How is trust defined in Internet governance organisations? (Applied Ethics in not-for-profit Internet organisations, managing critical Internet resources – a case study on Trust)

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Miloshevic Evans, Desiree Zeljka
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University of Malta; DiploFoundation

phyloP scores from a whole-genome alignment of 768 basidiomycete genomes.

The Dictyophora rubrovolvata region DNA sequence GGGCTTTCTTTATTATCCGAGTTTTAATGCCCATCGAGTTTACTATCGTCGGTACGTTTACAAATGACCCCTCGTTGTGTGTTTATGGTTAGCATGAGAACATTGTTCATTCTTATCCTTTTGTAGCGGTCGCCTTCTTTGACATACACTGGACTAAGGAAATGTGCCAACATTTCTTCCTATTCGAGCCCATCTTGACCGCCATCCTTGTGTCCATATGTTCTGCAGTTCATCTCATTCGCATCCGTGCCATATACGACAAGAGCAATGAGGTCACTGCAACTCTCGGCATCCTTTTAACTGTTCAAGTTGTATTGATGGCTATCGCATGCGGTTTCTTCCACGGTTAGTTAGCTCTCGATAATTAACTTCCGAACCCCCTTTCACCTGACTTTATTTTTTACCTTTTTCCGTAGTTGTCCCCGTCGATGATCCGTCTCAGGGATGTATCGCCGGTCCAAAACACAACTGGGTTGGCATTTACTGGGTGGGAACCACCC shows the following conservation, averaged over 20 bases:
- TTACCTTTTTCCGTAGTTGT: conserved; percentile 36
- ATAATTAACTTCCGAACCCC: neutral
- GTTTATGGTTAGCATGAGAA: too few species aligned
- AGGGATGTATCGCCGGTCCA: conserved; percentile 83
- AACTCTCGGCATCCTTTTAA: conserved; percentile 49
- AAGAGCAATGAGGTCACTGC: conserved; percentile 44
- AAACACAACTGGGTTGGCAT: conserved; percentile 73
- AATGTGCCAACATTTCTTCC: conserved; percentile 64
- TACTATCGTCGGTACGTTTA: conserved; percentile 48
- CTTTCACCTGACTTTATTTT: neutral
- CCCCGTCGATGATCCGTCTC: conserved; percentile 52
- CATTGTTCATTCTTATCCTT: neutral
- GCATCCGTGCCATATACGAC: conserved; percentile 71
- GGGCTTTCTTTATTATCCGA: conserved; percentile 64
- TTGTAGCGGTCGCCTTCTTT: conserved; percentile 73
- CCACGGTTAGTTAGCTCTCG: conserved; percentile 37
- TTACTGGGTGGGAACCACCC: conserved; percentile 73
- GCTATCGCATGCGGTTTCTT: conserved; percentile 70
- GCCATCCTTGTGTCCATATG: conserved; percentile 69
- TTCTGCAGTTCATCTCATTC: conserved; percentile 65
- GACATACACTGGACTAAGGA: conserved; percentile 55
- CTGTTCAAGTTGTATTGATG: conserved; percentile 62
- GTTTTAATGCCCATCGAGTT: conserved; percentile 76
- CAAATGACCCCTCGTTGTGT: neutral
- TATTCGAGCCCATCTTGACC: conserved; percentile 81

Trust has emerged as a central issue in Internet governance (IG). It impacts the activity and setup of organisations, dictates user attitudes to institutions and technology and, in the era following the Snowden revelations is a key topic of discussion in many international forums. In this dissertation a specific group of important global IG organisations with distributed governance systems called Regional Internet Registries (RIRs), that manage allocation of global Internet resources namely the IP addresses and AS numbers are studied to discover the answer to our question: How the concept of trust is operationalised in their activities? The investigation is built from a comprehensive appreciation of how trust has traditionally been analysed in social science literature combined with research into the history and evolution of IG itself. The concepts developed were then applied to the RIRs through surveys and discussion with active members and stakeholders, and the results enabled the development of a concise framework of trust indicators that the author believes can contribute to the current worldwide debate on trust in IG, and form the basis of further investigations into this important and fascinating field. The framework tests showed that the concept of how trust is acted upon within the RIRs has similarities to many membership-based not-for-profit organisations, but it pointed to much specificity too. Members of studied IG organisations perceive the role of the board and relationship of their organisation with the wider Internet community as critical for continuing to have trust in the organisation, a non-transparent act of an organisation as potentially most damaging to trust, followed by external regulatory threats and deviation from policies while at the same time, in general, arguing for transparency and a slightly more conservative business predictability value over organisational core mission.